Special Supplemental Nutrition Program for Women, Infants and Children

The Special Supplemental Nutrition Program for Women, Infants and Children (known as WIC) is a Federal assistance program of the Food and Nutrition Service (FNS) of the United States Department of Agriculture (USDA) for healthcare and nutrition of low-income pregnant women, breastfeeding women, and infants and children under the age of five. (See Child nutrition programs) The eligibility requirement is a family income below 185% of the U.S. Poverty Income Guidelines. If a person participates in other benefit programs, or has family members who participate in the Food Stamp Program, Medicaid, or Temporary Assistance for Needy Families, they automatically meet the eligibility requirements. This program is unrelated to the USDA's "Food Stamp" program.

The Special Supplemental Nutrition Program for Women, Infants, and Children was created by a 1972 bill Senator Hubert Humphrey (D) of Minnesota introduced. It is a federally funded program established by Congress in September 1972 under Public Law 92-433, section 17 to the Child Nutrition Act of 1966. It was made permanent in 1975. Currently, WIC serves 45% of all infants born in the US.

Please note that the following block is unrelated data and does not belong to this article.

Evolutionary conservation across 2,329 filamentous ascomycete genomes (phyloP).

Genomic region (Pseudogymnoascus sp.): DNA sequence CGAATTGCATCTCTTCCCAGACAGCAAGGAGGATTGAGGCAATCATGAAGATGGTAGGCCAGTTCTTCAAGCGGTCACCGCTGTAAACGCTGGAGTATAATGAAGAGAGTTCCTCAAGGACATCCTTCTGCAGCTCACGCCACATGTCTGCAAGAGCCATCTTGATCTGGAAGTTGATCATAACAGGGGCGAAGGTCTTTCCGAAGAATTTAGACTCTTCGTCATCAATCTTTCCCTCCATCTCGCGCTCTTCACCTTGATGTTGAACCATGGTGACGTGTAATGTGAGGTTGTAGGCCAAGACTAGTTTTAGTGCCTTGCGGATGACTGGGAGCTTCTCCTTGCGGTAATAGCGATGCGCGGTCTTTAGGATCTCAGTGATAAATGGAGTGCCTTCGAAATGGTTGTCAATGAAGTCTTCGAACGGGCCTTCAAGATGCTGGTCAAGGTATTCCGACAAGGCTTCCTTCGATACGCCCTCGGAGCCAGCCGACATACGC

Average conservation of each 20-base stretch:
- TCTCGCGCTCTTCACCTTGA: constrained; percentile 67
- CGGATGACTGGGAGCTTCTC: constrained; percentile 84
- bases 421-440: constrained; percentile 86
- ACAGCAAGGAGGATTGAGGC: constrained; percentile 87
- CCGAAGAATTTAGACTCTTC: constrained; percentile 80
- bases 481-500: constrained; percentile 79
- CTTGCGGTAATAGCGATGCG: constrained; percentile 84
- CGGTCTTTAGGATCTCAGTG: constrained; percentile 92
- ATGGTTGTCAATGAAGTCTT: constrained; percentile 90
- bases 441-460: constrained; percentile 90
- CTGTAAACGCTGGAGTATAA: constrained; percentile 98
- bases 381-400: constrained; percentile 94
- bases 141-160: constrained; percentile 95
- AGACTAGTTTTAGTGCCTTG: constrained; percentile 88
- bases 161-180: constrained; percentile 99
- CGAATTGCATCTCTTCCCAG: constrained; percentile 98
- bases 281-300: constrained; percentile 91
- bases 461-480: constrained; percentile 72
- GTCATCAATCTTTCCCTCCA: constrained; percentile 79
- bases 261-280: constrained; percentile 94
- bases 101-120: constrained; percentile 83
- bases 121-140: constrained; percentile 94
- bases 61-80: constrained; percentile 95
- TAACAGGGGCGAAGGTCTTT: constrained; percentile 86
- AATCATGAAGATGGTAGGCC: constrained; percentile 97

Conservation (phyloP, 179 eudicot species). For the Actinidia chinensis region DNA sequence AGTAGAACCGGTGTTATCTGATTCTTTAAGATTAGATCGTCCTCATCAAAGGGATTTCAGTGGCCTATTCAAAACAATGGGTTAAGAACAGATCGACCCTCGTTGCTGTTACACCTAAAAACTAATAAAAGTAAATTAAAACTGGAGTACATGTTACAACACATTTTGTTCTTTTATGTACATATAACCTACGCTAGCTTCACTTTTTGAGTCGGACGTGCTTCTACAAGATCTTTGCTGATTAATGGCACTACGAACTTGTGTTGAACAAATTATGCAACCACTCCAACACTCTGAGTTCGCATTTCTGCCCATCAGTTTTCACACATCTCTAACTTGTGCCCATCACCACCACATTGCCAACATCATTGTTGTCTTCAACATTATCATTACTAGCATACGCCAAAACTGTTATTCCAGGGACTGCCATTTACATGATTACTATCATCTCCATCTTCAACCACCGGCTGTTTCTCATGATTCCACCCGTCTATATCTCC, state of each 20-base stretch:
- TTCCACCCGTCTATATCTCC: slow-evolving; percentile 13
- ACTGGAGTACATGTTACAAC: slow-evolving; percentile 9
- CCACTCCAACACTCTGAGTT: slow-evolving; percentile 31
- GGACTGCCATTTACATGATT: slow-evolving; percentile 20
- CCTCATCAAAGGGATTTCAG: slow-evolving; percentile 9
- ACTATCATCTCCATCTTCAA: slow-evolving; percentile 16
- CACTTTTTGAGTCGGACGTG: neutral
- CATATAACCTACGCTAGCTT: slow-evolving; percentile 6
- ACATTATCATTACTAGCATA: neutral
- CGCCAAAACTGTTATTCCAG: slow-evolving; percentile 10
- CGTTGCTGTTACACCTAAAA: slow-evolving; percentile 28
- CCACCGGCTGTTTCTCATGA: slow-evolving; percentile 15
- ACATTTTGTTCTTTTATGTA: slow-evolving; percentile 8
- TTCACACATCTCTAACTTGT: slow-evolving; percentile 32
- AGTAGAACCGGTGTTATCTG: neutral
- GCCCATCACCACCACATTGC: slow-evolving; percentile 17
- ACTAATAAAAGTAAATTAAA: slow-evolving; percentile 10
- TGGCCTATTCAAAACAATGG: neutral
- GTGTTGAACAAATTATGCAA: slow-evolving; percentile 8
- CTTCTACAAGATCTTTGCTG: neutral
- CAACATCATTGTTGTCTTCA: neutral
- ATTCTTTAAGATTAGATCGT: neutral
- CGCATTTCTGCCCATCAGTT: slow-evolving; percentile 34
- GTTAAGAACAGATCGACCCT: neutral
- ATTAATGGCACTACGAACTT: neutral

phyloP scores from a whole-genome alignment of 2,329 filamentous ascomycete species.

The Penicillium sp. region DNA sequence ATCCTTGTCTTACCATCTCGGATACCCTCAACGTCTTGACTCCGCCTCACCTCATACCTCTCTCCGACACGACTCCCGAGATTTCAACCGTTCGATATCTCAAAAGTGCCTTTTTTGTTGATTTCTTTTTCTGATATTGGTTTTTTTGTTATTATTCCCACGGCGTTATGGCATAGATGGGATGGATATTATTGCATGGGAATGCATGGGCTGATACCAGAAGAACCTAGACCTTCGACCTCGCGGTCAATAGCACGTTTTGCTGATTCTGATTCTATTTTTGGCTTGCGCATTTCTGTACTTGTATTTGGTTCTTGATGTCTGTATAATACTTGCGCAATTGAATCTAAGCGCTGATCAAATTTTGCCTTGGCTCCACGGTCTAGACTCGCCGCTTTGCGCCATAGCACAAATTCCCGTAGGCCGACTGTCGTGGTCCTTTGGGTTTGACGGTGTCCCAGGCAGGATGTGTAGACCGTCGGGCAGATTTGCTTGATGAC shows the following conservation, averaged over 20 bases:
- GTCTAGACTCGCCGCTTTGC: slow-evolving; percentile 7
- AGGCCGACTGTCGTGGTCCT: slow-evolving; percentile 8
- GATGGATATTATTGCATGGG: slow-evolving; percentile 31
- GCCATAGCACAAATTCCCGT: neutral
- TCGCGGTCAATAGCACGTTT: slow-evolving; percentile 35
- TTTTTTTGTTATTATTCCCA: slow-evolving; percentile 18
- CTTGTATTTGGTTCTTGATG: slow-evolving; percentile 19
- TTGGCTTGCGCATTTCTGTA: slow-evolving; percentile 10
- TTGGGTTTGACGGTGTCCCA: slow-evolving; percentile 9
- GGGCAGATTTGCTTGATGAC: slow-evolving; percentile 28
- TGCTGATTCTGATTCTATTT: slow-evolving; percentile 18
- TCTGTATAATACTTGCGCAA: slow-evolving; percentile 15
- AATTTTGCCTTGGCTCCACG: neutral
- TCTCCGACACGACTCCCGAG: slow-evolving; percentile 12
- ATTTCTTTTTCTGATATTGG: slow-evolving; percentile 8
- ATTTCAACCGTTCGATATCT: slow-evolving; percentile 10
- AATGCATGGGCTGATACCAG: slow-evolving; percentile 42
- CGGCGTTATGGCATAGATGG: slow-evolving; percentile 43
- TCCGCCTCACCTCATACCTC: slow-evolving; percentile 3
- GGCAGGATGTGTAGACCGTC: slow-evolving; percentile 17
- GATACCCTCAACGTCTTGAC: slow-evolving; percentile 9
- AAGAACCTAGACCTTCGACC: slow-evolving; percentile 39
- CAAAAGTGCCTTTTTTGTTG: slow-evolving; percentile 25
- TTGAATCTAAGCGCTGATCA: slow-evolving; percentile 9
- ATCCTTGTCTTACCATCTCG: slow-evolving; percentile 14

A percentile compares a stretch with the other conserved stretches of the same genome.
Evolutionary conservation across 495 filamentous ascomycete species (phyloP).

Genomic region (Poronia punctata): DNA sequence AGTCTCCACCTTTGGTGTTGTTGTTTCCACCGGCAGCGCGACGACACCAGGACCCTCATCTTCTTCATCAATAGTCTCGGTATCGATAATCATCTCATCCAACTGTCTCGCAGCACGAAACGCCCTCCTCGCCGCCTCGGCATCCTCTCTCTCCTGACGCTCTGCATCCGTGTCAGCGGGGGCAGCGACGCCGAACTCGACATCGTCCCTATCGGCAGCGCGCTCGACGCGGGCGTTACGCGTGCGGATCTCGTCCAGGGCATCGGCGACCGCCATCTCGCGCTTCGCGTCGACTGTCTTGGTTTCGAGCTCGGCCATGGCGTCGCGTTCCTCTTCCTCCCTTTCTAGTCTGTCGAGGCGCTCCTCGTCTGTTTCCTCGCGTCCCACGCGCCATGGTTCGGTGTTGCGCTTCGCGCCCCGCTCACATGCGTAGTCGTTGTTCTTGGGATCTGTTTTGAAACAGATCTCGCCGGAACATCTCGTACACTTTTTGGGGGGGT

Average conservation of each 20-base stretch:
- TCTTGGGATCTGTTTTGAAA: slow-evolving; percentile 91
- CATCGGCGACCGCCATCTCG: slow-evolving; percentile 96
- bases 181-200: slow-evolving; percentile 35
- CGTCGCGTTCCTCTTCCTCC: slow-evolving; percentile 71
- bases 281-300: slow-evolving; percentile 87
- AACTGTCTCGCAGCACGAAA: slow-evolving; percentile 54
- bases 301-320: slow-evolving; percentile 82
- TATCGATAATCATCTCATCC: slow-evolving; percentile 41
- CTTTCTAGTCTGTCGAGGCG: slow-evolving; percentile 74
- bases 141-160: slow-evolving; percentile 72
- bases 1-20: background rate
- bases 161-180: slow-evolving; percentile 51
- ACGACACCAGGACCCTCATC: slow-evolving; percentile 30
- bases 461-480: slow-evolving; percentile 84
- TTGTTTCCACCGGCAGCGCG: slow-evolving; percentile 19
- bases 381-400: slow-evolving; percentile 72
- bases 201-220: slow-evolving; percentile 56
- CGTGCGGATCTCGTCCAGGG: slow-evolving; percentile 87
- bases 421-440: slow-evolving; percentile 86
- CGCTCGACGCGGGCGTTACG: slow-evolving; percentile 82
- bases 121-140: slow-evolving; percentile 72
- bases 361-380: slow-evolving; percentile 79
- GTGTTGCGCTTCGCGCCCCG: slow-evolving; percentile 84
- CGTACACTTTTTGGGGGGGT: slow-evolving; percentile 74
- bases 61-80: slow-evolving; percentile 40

WIC participants often receive a monthly check or voucher - or more recently an EBT card. The USDA implemented new rules in 2006 that required foods to be more price-competitive. This has resulted in the closure of many "WIC Only Stores". Formerly, these stores charged the maximum permitted under the program, charging up to 16% more than regular stores for the same food. However, the WIC program is one of most successful government programs. A national study done by Mathematica in 1994 showed WIC benefit cost ratios ranging from $1.77 to $3.13 saved for each $1 spent on WIC.